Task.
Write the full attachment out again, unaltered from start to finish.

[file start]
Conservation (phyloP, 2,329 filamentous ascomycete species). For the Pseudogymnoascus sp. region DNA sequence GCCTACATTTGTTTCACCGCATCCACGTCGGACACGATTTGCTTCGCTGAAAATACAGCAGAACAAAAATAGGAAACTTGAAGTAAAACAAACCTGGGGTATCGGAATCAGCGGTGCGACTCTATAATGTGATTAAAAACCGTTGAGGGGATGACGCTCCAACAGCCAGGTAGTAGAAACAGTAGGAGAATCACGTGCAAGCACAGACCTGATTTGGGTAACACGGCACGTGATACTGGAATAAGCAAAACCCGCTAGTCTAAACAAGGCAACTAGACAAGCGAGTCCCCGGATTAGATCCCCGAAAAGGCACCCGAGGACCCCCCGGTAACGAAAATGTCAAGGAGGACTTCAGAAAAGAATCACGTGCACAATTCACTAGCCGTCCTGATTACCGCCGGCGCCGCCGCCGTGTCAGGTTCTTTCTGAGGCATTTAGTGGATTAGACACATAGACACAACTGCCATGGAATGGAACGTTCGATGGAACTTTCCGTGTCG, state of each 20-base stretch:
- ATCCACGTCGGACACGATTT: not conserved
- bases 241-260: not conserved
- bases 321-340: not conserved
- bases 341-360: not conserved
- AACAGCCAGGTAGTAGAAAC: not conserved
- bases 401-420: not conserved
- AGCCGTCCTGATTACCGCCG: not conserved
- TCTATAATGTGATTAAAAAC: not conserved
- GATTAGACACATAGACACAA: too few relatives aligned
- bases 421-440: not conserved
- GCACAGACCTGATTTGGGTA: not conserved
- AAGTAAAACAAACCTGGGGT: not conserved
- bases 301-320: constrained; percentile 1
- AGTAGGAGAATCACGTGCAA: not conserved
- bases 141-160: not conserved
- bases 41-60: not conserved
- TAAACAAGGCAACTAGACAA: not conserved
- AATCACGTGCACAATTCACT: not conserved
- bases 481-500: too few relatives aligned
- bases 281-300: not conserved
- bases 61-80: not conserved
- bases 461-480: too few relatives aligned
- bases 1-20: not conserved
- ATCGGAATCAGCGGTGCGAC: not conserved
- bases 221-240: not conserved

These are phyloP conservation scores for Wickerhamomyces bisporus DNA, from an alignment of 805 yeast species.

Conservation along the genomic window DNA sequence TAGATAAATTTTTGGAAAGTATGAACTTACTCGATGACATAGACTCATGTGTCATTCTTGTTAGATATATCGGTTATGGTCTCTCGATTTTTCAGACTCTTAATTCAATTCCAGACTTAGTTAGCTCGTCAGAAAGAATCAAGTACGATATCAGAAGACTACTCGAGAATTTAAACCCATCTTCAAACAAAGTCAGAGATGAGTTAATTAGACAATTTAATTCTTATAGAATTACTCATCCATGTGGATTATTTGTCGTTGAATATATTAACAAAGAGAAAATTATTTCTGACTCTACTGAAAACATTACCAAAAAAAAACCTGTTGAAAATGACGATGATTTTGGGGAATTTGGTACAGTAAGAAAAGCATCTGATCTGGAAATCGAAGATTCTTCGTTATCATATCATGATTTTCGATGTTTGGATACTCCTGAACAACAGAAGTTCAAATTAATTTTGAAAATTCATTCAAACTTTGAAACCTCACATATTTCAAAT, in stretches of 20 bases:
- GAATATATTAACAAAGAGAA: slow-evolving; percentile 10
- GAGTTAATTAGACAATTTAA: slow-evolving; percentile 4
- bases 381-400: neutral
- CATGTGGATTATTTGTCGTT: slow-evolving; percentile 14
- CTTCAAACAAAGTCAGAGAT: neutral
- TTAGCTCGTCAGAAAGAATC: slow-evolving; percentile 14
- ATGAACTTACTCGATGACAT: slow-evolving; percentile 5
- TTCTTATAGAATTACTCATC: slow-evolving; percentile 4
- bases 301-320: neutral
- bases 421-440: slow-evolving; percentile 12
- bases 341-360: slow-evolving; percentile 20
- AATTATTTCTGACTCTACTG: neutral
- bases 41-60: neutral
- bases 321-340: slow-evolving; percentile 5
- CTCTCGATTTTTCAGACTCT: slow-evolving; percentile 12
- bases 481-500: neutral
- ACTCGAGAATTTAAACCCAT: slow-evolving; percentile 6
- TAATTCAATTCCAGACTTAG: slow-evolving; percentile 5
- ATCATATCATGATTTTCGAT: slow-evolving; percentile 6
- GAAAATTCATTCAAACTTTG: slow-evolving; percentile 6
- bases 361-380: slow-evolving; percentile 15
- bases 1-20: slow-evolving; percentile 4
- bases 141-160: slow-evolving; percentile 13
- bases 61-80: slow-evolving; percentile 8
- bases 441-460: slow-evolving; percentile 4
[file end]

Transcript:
Conservation (phyloP, 2,329 filamentous ascomycete species). For the Pseudogymnoascus sp. region DNA sequence GCCTACATTTGTTTCACCGCATCCACGTCGGACACGATTTGCTTCGCTGAAAATACAGCAGAACAAAAATAGGAAACTTGAAGTAAAACAAACCTGGGGTATCGGAATCAGCGGTGCGACTCTATAATGTGATTAAAAACCGTTGAGGGGATGACGCTCCAACAGCCAGGTAGTAGAAACAGTAGGAGAATCACGTGCAAGCACAGACCTGATTTGGGTAACACGGCACGTGATACTGGAATAAGCAAAACCCGCTAGTCTAAACAAGGCAACTAGACAAGCGAGTCCCCGGATTAGATCCCCGAAAAGGCACCCGAGGACCCCCCGGTAACGAAAATGTCAAGGAGGACTTCAGAAAAGAATCACGTGCACAATTCACTAGCCGTCCTGATTACCGCCGGCGCCGCCGCCGTGTCAGGTTCTTTCTGAGGCATTTAGTGGATTAGACACATAGACACAACTGCCATGGAATGGAACGTTCGATGGAACTTTCCGTGTCG, state of each 20-base stretch:
- ATCCACGTCGGACACGATTT: not conserved
- bases 241-260: not conserved
- bases 321-340: not conserved
- bases 341-360: not conserved
- AACAGCCAGGTAGTAGAAAC: not conserved
- bases 401-420: not conserved
- AGCCGTCCTGATTACCGCCG: not conserved
- TCTATAATGTGATTAAAAAC: not conserved
- GATTAGACACATAGACACAA: too few relatives aligned
- bases 421-440: not conserved
- GCACAGACCTGATTTGGGTA: not conserved
- AAGTAAAACAAACCTGGGGT: not conserved
- bases 301-320: constrained; percentile 1
- AGTAGGAGAATCACGTGCAA: not conserved
- bases 141-160: not conserved
- bases 41-60: not conserved
- TAAACAAGGCAACTAGACAA: not conserved
- AATCACGTGCACAATTCACT: not conserved
- bases 481-500: too few relatives aligned
- bases 281-300: not conserved
- bases 61-80: not conserved
- bases 461-480: too few relatives aligned
- bases 1-20: not conserved
- ATCGGAATCAGCGGTGCGAC: not conserved
- bases 221-240: not conserved

These are phyloP conservation scores for Wickerhamomyces bisporus DNA, from an alignment of 805 yeast species.

Conservation along the genomic window DNA sequence TAGATAAATTTTTGGAAAGTATGAACTTACTCGATGACATAGACTCATGTGTCATTCTTGTTAGATATATCGGTTATGGTCTCTCGATTTTTCAGACTCTTAATTCAATTCCAGACTTAGTTAGCTCGTCAGAAAGAATCAAGTACGATATCAGAAGACTACTCGAGAATTTAAACCCATCTTCAAACAAAGTCAGAGATGAGTTAATTAGACAATTTAATTCTTATAGAATTACTCATCCATGTGGATTATTTGTCGTTGAATATATTAACAAAGAGAAAATTATTTCTGACTCTACTGAAAACATTACCAAAAAAAAACCTGTTGAAAATGACGATGATTTTGGGGAATTTGGTACAGTAAGAAAAGCATCTGATCTGGAAATCGAAGATTCTTCGTTATCATATCATGATTTTCGATGTTTGGATACTCCTGAACAACAGAAGTTCAAATTAATTTTGAAAATTCATTCAAACTTTGAAACCTCACATATTTCAAAT, in stretches of 20 bases:
- GAATATATTAACAAAGAGAA: slow-evolving; percentile 10
- GAGTTAATTAGACAATTTAA: slow-evolving; percentile 4
- bases 381-400: neutral
- CATGTGGATTATTTGTCGTT: slow-evolving; percentile 14
- CTTCAAACAAAGTCAGAGAT: neutral
- TTAGCTCGTCAGAAAGAATC: slow-evolving; percentile 14
- ATGAACTTACTCGATGACAT: slow-evolving; percentile 5
- TTCTTATAGAATTACTCATC: slow-evolving; percentile 4
- bases 301-320: neutral
- bases 421-440: slow-evolving; percentile 12
- bases 341-360: slow-evolving; percentile 20
- AATTATTTCTGACTCTACTG: neutral
- bases 41-60: neutral
- bases 321-340: slow-evolving; percentile 5
- CTCTCGATTTTTCAGACTCT: slow-evolving; percentile 12
- bases 481-500: neutral
- ACTCGAGAATTTAAACCCAT: slow-evolving; percentile 6
- TAATTCAATTCCAGACTTAG: slow-evolving; percentile 5
- ATCATATCATGATTTTCGAT: slow-evolving; percentile 6
- GAAAATTCATTCAAACTTTG: slow-evolving; percentile 6
- bases 361-380: slow-evolving; percentile 15
- bases 1-20: slow-evolving; percentile 4
- bases 141-160: slow-evolving; percentile 13
- bases 61-80: slow-evolving; percentile 8
- bases 441-460: slow-evolving; percentile 4